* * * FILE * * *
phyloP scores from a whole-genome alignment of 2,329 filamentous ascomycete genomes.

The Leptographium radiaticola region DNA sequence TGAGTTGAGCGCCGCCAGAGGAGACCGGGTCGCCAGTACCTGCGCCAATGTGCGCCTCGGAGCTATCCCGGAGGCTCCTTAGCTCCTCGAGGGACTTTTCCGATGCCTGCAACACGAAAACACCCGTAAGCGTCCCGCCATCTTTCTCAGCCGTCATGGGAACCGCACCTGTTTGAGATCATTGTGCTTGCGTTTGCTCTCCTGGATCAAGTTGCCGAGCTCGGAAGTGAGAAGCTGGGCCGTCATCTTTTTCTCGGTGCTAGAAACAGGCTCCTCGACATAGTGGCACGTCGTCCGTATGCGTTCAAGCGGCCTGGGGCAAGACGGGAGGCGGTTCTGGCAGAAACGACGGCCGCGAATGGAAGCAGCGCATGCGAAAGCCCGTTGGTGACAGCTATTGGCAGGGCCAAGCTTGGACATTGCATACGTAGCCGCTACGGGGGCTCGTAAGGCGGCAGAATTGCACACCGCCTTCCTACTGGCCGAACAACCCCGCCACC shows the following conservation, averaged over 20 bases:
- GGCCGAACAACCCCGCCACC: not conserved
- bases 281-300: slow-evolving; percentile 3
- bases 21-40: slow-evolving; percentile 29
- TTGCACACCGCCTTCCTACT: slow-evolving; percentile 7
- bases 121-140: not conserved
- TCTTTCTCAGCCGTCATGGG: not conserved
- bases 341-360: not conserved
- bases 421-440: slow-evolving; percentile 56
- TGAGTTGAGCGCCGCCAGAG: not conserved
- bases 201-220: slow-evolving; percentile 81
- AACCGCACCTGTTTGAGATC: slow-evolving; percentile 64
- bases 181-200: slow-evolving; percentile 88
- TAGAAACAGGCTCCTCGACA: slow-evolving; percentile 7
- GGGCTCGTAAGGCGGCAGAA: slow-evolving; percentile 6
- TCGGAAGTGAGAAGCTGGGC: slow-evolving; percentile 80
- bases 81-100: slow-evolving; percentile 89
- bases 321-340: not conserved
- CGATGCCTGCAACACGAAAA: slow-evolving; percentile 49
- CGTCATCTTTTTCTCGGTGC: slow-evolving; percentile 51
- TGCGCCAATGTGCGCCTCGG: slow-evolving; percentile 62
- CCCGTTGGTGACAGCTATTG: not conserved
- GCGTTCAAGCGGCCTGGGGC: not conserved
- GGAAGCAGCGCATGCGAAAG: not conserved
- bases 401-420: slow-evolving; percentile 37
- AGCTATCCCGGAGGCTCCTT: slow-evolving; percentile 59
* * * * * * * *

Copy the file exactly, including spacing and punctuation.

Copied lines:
phyloP scores from a whole-genome alignment of 2,329 filamentous ascomycete genomes.

The Leptographium radiaticola region DNA sequence TGAGTTGAGCGCCGCCAGAGGAGACCGGGTCGCCAGTACCTGCGCCAATGTGCGCCTCGGAGCTATCCCGGAGGCTCCTTAGCTCCTCGAGGGACTTTTCCGATGCCTGCAACACGAAAACACCCGTAAGCGTCCCGCCATCTTTCTCAGCCGTCATGGGAACCGCACCTGTTTGAGATCATTGTGCTTGCGTTTGCTCTCCTGGATCAAGTTGCCGAGCTCGGAAGTGAGAAGCTGGGCCGTCATCTTTTTCTCGGTGCTAGAAACAGGCTCCTCGACATAGTGGCACGTCGTCCGTATGCGTTCAAGCGGCCTGGGGCAAGACGGGAGGCGGTTCTGGCAGAAACGACGGCCGCGAATGGAAGCAGCGCATGCGAAAGCCCGTTGGTGACAGCTATTGGCAGGGCCAAGCTTGGACATTGCATACGTAGCCGCTACGGGGGCTCGTAAGGCGGCAGAATTGCACACCGCCTTCCTACTGGCCGAACAACCCCGCCACC shows the following conservation, averaged over 20 bases:
- GGCCGAACAACCCCGCCACC: not conserved
- bases 281-300: slow-evolving; percentile 3
- bases 21-40: slow-evolving; percentile 29
- TTGCACACCGCCTTCCTACT: slow-evolving; percentile 7
- bases 121-140: not conserved
- TCTTTCTCAGCCGTCATGGG: not conserved
- bases 341-360: not conserved
- bases 421-440: slow-evolving; percentile 56
- TGAGTTGAGCGCCGCCAGAG: not conserved
- bases 201-220: slow-evolving; percentile 81
- AACCGCACCTGTTTGAGATC: slow-evolving; percentile 64
- bases 181-200: slow-evolving; percentile 88
- TAGAAACAGGCTCCTCGACA: slow-evolving; percentile 7
- GGGCTCGTAAGGCGGCAGAA: slow-evolving; percentile 6
- TCGGAAGTGAGAAGCTGGGC: slow-evolving; percentile 80
- bases 81-100: slow-evolving; percentile 89
- bases 321-340: not conserved
- CGATGCCTGCAACACGAAAA: slow-evolving; percentile 49
- CGTCATCTTTTTCTCGGTGC: slow-evolving; percentile 51
- TGCGCCAATGTGCGCCTCGG: slow-evolving; percentile 62
- CCCGTTGGTGACAGCTATTG: not conserved
- GCGTTCAAGCGGCCTGGGGC: not conserved
- GGAAGCAGCGCATGCGAAAG: not conserved
- bases 401-420: slow-evolving; percentile 37
- AGCTATCCCGGAGGCTCCTT: slow-evolving; percentile 59